There’s nothing like watching your living space take shape in front of you that makes you realize how much things like color, patterns, shapes, textures, lay-out make a difference in how you perceive the area you’re going to be calling “home.”
And I say all these “you’s” meaning me, of course.
Most of my time lately has been occupied with getting my little 10-footer ready to take out on the road. Living in such a small space is going to be an adventure, a challenge, a lot of fun. I’m finally beginning to see the light at the end of the tunnel…. and it’s not a freight train!
I started off by removing as much as possible – the old-as-dirt, and just as dirty, carpeting, the dreary old brown-striped curtains, the overhead bunk the previous owner installed for his little kids, the old “dinosaur” toilet, the ancient cushions, the out-of-date fire extinguisher, the smoke alarm in the middle of the ceiling. Old hooks, screws, nails, racks, towel bars were also removed to make way for new ones located in places that made more sense to me. Since I’m going to be the one living in it. <insert big grin here>
I experimented with various wall finishes, trying to find one that would bring some life back to the 47-year-oldbirch wood wall paneling. I finally settled on a lemon oil that made the old wood shine and added a nice scent to the otherwise musty odor.
As the days passed, I tackled one project after another, picking things off the list of items needing to be completed, and finishing one of them after another, until little by little, the inside of the trailer began to look like something I could consider calling “home.”
The cushions have been recovered; the curtains have been sewn and new rods installed. A new table cloth is in the making and a new overhead shelf has been built and finished with four layers of Varathane.
The little old mirror with its old grey frame was removed, the wood repaired where it had split, and new dark burgundy paint put over the old grey paint. The mirror has been relocated to a better place, more suited to my height and the better to see me in!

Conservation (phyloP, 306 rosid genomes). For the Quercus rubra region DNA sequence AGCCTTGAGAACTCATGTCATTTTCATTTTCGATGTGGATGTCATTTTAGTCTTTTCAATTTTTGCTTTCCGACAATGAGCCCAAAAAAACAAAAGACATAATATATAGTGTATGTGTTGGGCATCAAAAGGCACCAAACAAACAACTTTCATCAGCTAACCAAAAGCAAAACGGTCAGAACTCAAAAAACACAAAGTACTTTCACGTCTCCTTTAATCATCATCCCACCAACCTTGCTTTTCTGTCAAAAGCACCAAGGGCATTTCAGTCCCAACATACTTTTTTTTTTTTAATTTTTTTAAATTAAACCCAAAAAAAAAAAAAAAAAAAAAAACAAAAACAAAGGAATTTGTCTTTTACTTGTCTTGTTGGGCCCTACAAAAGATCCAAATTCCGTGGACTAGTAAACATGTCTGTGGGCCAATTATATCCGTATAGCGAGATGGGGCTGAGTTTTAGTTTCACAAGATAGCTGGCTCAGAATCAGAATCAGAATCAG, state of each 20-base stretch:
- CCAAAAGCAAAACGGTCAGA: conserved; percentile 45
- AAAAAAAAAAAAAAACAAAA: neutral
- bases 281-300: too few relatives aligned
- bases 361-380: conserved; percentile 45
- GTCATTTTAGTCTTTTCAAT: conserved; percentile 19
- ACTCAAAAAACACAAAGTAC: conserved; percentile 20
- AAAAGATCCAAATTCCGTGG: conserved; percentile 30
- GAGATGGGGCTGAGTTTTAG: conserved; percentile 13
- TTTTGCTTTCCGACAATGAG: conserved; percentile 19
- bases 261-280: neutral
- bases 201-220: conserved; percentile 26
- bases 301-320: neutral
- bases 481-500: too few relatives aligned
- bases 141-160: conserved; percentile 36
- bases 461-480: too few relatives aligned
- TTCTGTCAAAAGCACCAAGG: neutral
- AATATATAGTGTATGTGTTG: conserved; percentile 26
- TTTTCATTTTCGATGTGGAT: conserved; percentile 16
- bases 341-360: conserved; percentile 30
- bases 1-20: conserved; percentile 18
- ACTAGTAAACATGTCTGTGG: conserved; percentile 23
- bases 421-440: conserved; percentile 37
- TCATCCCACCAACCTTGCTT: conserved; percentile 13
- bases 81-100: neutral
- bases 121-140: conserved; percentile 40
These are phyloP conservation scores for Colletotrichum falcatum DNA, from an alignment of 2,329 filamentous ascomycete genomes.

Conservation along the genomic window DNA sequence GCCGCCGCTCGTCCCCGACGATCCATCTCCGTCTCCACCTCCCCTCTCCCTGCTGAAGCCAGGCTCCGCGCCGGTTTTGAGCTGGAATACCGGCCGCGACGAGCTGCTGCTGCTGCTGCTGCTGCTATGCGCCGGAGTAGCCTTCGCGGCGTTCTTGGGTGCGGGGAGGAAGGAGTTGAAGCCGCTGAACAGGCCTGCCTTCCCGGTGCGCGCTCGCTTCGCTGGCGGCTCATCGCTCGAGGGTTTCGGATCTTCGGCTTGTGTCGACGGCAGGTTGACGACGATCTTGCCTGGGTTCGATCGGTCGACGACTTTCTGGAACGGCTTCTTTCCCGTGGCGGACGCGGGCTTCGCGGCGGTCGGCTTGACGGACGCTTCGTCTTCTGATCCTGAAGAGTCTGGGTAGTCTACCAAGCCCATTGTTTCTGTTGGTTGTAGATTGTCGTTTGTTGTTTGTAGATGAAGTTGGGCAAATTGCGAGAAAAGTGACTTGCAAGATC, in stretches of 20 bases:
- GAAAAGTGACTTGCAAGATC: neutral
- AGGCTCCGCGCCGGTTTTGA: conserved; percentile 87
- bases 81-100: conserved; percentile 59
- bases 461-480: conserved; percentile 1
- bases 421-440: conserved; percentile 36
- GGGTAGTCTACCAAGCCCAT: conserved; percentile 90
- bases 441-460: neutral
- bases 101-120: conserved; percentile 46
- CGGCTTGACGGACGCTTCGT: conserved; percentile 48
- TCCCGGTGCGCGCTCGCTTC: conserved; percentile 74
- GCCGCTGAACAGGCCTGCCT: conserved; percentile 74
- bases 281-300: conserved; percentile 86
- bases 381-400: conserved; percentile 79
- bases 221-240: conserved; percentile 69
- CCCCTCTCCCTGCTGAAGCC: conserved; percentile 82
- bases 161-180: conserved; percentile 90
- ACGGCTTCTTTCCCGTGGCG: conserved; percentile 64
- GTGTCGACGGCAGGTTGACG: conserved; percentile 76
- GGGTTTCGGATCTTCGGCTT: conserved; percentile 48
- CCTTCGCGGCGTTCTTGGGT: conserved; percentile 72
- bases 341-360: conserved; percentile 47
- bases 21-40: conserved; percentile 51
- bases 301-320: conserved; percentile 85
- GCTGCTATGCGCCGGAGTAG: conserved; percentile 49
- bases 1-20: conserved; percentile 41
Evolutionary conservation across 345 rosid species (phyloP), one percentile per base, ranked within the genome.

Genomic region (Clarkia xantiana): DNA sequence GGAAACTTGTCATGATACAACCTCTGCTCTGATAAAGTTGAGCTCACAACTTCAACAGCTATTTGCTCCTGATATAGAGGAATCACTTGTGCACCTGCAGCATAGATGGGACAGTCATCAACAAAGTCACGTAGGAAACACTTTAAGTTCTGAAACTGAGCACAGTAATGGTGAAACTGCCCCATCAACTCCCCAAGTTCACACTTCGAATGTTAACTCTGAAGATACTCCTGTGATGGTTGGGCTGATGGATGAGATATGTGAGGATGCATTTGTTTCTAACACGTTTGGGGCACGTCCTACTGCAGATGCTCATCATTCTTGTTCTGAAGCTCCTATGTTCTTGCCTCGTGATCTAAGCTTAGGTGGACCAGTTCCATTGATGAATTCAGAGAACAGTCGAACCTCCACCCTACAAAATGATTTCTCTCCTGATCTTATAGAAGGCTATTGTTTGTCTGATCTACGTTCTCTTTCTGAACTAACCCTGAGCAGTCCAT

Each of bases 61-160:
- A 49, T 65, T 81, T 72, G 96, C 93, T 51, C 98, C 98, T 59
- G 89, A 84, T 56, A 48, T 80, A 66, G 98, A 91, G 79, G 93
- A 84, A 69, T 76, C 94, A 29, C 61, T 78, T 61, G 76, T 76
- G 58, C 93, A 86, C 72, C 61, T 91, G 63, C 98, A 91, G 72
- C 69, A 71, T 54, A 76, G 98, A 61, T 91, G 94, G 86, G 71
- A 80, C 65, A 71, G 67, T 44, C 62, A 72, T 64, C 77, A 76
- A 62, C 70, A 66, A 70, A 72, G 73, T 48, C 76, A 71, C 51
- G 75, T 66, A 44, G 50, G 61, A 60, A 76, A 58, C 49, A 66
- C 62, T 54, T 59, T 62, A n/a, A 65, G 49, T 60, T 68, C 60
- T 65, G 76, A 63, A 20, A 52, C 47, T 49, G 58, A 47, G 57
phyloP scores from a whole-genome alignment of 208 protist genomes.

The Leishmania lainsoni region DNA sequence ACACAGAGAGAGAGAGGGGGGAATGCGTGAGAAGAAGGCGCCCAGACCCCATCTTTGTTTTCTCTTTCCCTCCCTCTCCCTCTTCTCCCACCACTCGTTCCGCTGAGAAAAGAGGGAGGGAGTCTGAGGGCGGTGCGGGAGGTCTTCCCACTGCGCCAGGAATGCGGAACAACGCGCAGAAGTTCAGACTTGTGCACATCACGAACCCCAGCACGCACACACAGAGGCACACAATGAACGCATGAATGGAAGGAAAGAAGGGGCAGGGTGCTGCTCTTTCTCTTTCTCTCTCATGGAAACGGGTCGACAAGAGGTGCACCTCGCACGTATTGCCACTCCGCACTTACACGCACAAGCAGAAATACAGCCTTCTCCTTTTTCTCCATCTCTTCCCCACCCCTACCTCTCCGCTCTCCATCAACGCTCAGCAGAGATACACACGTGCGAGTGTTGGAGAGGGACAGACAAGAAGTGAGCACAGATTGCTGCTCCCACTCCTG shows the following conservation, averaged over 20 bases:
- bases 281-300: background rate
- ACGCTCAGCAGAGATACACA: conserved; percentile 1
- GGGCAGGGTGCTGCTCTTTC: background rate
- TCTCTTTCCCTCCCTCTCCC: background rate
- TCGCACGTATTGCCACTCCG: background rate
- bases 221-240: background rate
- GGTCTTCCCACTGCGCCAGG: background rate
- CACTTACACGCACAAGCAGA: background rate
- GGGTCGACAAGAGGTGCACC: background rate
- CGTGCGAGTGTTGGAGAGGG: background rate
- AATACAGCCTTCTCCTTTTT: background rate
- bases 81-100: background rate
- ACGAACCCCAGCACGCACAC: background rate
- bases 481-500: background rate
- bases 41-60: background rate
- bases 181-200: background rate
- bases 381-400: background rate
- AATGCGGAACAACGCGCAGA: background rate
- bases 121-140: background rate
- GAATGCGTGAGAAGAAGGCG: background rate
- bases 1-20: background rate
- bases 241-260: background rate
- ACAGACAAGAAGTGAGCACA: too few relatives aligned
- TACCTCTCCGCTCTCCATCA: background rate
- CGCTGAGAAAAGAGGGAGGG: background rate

A new full-length mirror has been installed on the inside of the bathroom door.
I bought an old spice rack at a going-out-of-business sale for a whole dollar, adding rails made from 1/4″ dowels to keep stuff placed on the shelves from falling off the shelves and refinished the entire rack with new shiny stuff. Then the used-to-be-a-spice-rack was installed over the bathroom sink to hold small tubes and pots of bathroom-type stuff.
Today, I built a false floor for the little bathroom and covered the hole left in the floor by the old toilet with a couple layers of left-over sticky floor tiles. The original owner had installed some copper piping for water that was unsightly and provided a trip-hazard for anyone like me who’s feet are bigger than the floor of the tiny bathroom. Now the pipes are hidden from view and are located where they can’t be tripped over anymore! Adding some carpeting or other floor covering will complete that project and I can cross it off the list.
There are still a few projects remaining – new curtains for the kitchen and bathroom windows, a new dog bed for Dinah, a new throw rug for the main floor – and a few items left to purchase: a new propane tank with a new regulator, a new deep-cycle battery, a new porta-potty.
There’s only one “big-ish” project left to do: adding a new seal to the roof line where it joins the outside walls. As far as I know, there are no leaks at this time but since water leaks are a major big deal in trailers, it’s better to be safe than sorry and I’d rather run a bead of something around the roof edge now than have to tear something out at a later date. The only reason I haven’t done it before now is that I’m still undecided which product to use; after lots of research, talking to lots of RV “specialists,” I still haven’t made a decision on what’s a better product to use on a vintage trailer. More research to come…
If you want to see lots and lots of photos (along with a few short videos), click here to check out the Flickr album.